We stumbled out of the tents in the darkness and cold and quickly downed some breakfast before starting the hike to the unknown start of the climb. After some negotiations with cactus and loose rock we eventually made it to the base. As the first light filtered through we started up the easy first pitch, quickly reaching the ledge below the first crux of the day, the 5.11a second pitch. We made it through that hurdle and the following moderate pitches started going down quickly.

We linked nearly everything, using up the full length of our 60m rope and simulclimbing on a few occasions. Mexico Beta: bring a 70m rope! Our strategy of having the third climbing self-belay proved highly effective and we managed to move up the climb at two person speed. The only problem was the heavily burdened second who had to deal with both the day pack full of water and the rope drag from the second rope.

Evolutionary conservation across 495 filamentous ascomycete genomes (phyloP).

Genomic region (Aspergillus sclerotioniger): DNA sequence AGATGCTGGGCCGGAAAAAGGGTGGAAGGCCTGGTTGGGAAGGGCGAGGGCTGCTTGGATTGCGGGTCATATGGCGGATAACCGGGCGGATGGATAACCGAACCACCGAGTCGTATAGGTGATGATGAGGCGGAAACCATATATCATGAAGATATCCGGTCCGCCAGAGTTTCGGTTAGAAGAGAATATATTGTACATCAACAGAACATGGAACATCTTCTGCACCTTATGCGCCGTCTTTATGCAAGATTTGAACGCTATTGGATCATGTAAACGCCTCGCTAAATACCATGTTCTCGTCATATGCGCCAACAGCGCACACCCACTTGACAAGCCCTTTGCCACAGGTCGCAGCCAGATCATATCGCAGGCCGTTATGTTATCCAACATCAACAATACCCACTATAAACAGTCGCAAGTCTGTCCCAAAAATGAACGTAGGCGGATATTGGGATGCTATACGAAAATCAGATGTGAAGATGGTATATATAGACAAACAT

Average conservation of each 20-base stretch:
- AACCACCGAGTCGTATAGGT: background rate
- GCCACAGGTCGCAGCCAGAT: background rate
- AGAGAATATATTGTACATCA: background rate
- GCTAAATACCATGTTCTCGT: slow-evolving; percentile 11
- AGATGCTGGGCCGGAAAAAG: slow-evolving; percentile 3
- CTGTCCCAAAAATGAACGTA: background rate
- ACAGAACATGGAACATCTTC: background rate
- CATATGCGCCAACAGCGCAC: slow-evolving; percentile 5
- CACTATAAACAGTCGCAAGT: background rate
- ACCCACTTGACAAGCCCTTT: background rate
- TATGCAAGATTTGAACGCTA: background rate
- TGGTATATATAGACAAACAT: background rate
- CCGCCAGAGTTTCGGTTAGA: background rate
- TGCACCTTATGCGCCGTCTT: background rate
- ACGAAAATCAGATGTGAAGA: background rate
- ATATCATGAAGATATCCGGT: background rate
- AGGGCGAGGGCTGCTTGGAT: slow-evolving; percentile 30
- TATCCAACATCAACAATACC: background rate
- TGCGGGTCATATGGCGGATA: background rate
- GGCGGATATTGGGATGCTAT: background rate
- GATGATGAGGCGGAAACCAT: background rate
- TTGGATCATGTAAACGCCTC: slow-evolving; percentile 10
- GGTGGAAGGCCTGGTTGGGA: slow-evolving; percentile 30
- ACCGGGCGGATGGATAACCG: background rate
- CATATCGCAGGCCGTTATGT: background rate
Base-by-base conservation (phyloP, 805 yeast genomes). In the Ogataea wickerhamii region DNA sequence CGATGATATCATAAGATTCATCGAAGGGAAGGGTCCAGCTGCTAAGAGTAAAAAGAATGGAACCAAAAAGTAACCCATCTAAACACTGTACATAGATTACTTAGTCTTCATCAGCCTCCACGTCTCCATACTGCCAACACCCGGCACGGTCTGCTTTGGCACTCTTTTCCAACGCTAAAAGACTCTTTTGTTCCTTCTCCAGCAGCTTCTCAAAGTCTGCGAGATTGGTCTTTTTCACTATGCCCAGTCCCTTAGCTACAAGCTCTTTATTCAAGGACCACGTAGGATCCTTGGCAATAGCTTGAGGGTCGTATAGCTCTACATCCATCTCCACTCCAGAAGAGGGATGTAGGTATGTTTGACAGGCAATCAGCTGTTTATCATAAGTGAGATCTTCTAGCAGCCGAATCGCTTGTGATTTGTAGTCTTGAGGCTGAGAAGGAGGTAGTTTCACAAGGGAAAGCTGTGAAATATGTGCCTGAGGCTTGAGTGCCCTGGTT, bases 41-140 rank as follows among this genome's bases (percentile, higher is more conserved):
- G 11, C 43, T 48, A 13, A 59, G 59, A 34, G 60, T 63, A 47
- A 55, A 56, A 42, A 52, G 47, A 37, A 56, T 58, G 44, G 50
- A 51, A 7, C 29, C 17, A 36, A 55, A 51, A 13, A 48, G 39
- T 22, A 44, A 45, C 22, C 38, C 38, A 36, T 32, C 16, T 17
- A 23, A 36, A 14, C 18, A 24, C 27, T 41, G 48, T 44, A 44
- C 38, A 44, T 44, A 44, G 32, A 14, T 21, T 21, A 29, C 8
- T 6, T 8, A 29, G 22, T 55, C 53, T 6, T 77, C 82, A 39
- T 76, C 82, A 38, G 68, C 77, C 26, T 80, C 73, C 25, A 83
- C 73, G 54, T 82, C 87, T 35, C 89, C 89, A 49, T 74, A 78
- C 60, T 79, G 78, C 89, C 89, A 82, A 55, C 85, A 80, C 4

The best climbing of the day came with the 19th and 20th pitches which featured steep climbing on pockets and jugs. A welcome relief from the abundant grey juggy slabs which were becoming a little monotonous. After these pitches we reached our first decent ledge and stopped for a brief lunch break. Now it was crunch time. Beric was the first to step up and have a crack at onsighting the stiff 5.12a 700m off the ground. It was a solid attempt but didn’t make it through the crux which was highly heinous, awkward and sharp. Nomad followed next and suffered the same fate firing off some classic nomad sounds: “aaaaaaaaaaaaaaarhghhhhhhhhhhhhhh, arrrghhhhhhhhhhhhhhh, aererherherhehrhhhhhhhhhhhhhgggh” as he cranked on the sharp razor holds. Running short of time we cut our losses with working this heinous sequence and nomad dogged through so we could continue through to the summit. A sneaky well rested and beta absorbed Steve managed to pull through the pitch clean on second which was impressive.